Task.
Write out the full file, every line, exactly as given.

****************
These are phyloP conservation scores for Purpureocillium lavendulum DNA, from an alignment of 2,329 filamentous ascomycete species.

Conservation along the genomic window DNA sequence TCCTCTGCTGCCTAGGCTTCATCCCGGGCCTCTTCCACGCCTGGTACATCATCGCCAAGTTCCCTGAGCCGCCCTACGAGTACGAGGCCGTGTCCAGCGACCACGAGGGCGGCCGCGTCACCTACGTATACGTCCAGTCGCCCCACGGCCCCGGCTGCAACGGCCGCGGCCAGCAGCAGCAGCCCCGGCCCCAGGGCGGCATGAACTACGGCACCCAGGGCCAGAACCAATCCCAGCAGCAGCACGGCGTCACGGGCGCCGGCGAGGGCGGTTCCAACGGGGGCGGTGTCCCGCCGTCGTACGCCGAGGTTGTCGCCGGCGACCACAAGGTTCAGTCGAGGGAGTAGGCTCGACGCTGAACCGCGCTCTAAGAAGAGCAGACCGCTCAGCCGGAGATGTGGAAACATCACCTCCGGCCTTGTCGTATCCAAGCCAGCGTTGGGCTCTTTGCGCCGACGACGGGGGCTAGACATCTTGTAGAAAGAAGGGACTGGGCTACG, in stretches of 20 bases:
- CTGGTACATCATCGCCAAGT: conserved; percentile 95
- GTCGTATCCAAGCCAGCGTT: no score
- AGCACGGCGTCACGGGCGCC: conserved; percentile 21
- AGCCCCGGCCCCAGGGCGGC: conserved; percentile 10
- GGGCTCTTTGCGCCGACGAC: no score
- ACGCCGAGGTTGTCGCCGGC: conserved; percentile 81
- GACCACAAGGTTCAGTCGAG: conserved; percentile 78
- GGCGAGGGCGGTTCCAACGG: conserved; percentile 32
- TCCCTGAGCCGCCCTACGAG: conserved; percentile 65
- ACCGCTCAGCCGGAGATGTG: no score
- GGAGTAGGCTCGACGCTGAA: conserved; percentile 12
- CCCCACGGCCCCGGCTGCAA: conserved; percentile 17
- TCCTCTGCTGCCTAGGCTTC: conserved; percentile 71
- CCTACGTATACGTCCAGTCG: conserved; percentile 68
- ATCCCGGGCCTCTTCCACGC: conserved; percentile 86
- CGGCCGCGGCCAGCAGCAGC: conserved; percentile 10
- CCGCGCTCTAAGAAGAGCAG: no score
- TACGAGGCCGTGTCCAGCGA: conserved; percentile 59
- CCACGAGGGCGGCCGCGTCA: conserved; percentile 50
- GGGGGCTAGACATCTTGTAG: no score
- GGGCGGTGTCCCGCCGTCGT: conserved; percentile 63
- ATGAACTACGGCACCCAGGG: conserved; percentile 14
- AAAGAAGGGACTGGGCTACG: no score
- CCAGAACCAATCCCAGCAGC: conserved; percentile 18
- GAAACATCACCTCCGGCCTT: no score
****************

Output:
These are phyloP conservation scores for Purpureocillium lavendulum DNA, from an alignment of 2,329 filamentous ascomycete species.

Conservation along the genomic window DNA sequence TCCTCTGCTGCCTAGGCTTCATCCCGGGCCTCTTCCACGCCTGGTACATCATCGCCAAGTTCCCTGAGCCGCCCTACGAGTACGAGGCCGTGTCCAGCGACCACGAGGGCGGCCGCGTCACCTACGTATACGTCCAGTCGCCCCACGGCCCCGGCTGCAACGGCCGCGGCCAGCAGCAGCAGCCCCGGCCCCAGGGCGGCATGAACTACGGCACCCAGGGCCAGAACCAATCCCAGCAGCAGCACGGCGTCACGGGCGCCGGCGAGGGCGGTTCCAACGGGGGCGGTGTCCCGCCGTCGTACGCCGAGGTTGTCGCCGGCGACCACAAGGTTCAGTCGAGGGAGTAGGCTCGACGCTGAACCGCGCTCTAAGAAGAGCAGACCGCTCAGCCGGAGATGTGGAAACATCACCTCCGGCCTTGTCGTATCCAAGCCAGCGTTGGGCTCTTTGCGCCGACGACGGGGGCTAGACATCTTGTAGAAAGAAGGGACTGGGCTACG, in stretches of 20 bases:
- CTGGTACATCATCGCCAAGT: conserved; percentile 95
- GTCGTATCCAAGCCAGCGTT: no score
- AGCACGGCGTCACGGGCGCC: conserved; percentile 21
- AGCCCCGGCCCCAGGGCGGC: conserved; percentile 10
- GGGCTCTTTGCGCCGACGAC: no score
- ACGCCGAGGTTGTCGCCGGC: conserved; percentile 81
- GACCACAAGGTTCAGTCGAG: conserved; percentile 78
- GGCGAGGGCGGTTCCAACGG: conserved; percentile 32
- TCCCTGAGCCGCCCTACGAG: conserved; percentile 65
- ACCGCTCAGCCGGAGATGTG: no score
- GGAGTAGGCTCGACGCTGAA: conserved; percentile 12
- CCCCACGGCCCCGGCTGCAA: conserved; percentile 17
- TCCTCTGCTGCCTAGGCTTC: conserved; percentile 71
- CCTACGTATACGTCCAGTCG: conserved; percentile 68
- ATCCCGGGCCTCTTCCACGC: conserved; percentile 86
- CGGCCGCGGCCAGCAGCAGC: conserved; percentile 10
- CCGCGCTCTAAGAAGAGCAG: no score
- TACGAGGCCGTGTCCAGCGA: conserved; percentile 59
- CCACGAGGGCGGCCGCGTCA: conserved; percentile 50
- GGGGGCTAGACATCTTGTAG: no score
- GGGCGGTGTCCCGCCGTCGT: conserved; percentile 63
- ATGAACTACGGCACCCAGGG: conserved; percentile 14
- AAAGAAGGGACTGGGCTACG: no score
- CCAGAACCAATCCCAGCAGC: conserved; percentile 18
- GAAACATCACCTCCGGCCTT: no score